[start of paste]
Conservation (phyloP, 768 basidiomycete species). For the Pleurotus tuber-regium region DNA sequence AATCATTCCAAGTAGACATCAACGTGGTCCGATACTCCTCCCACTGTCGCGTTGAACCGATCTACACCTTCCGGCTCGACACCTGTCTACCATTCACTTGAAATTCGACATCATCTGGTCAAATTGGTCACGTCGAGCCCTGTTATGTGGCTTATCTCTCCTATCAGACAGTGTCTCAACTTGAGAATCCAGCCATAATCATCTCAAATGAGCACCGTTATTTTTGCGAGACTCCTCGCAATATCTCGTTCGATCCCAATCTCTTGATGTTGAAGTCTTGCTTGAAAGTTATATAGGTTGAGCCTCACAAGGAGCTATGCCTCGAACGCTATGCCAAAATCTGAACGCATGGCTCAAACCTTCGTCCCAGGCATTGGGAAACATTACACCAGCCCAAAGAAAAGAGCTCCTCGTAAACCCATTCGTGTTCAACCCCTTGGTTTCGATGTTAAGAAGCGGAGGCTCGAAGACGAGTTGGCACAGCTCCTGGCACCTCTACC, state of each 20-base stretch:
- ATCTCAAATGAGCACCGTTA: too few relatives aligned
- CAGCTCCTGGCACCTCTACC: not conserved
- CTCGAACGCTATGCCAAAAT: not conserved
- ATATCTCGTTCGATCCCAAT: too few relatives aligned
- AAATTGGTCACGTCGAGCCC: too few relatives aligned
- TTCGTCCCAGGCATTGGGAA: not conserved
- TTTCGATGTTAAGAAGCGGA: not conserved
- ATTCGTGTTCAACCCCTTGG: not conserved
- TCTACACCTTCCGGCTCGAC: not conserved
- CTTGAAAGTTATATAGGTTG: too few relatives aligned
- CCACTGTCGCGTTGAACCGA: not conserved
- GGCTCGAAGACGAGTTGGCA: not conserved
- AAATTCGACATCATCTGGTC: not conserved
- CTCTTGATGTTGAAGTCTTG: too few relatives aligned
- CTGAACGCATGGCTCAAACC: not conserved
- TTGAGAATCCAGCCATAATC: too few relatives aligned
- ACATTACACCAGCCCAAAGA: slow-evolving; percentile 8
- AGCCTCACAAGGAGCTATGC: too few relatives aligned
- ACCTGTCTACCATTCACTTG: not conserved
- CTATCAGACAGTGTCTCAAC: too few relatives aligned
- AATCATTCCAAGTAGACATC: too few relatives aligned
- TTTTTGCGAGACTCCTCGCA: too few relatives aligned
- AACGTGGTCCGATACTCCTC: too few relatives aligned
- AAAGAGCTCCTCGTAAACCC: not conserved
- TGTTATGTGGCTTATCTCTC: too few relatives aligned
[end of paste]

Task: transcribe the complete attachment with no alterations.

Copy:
Conservation (phyloP, 768 basidiomycete species). For the Pleurotus tuber-regium region DNA sequence AATCATTCCAAGTAGACATCAACGTGGTCCGATACTCCTCCCACTGTCGCGTTGAACCGATCTACACCTTCCGGCTCGACACCTGTCTACCATTCACTTGAAATTCGACATCATCTGGTCAAATTGGTCACGTCGAGCCCTGTTATGTGGCTTATCTCTCCTATCAGACAGTGTCTCAACTTGAGAATCCAGCCATAATCATCTCAAATGAGCACCGTTATTTTTGCGAGACTCCTCGCAATATCTCGTTCGATCCCAATCTCTTGATGTTGAAGTCTTGCTTGAAAGTTATATAGGTTGAGCCTCACAAGGAGCTATGCCTCGAACGCTATGCCAAAATCTGAACGCATGGCTCAAACCTTCGTCCCAGGCATTGGGAAACATTACACCAGCCCAAAGAAAAGAGCTCCTCGTAAACCCATTCGTGTTCAACCCCTTGGTTTCGATGTTAAGAAGCGGAGGCTCGAAGACGAGTTGGCACAGCTCCTGGCACCTCTACC, state of each 20-base stretch:
- ATCTCAAATGAGCACCGTTA: too few relatives aligned
- CAGCTCCTGGCACCTCTACC: not conserved
- CTCGAACGCTATGCCAAAAT: not conserved
- ATATCTCGTTCGATCCCAAT: too few relatives aligned
- AAATTGGTCACGTCGAGCCC: too few relatives aligned
- TTCGTCCCAGGCATTGGGAA: not conserved
- TTTCGATGTTAAGAAGCGGA: not conserved
- ATTCGTGTTCAACCCCTTGG: not conserved
- TCTACACCTTCCGGCTCGAC: not conserved
- CTTGAAAGTTATATAGGTTG: too few relatives aligned
- CCACTGTCGCGTTGAACCGA: not conserved
- GGCTCGAAGACGAGTTGGCA: not conserved
- AAATTCGACATCATCTGGTC: not conserved
- CTCTTGATGTTGAAGTCTTG: too few relatives aligned
- CTGAACGCATGGCTCAAACC: not conserved
- TTGAGAATCCAGCCATAATC: too few relatives aligned
- ACATTACACCAGCCCAAAGA: slow-evolving; percentile 8
- AGCCTCACAAGGAGCTATGC: too few relatives aligned
- ACCTGTCTACCATTCACTTG: not conserved
- CTATCAGACAGTGTCTCAAC: too few relatives aligned
- AATCATTCCAAGTAGACATC: too few relatives aligned
- TTTTTGCGAGACTCCTCGCA: too few relatives aligned
- AACGTGGTCCGATACTCCTC: too few relatives aligned
- AAAGAGCTCCTCGTAAACCC: not conserved
- TGTTATGTGGCTTATCTCTC: too few relatives aligned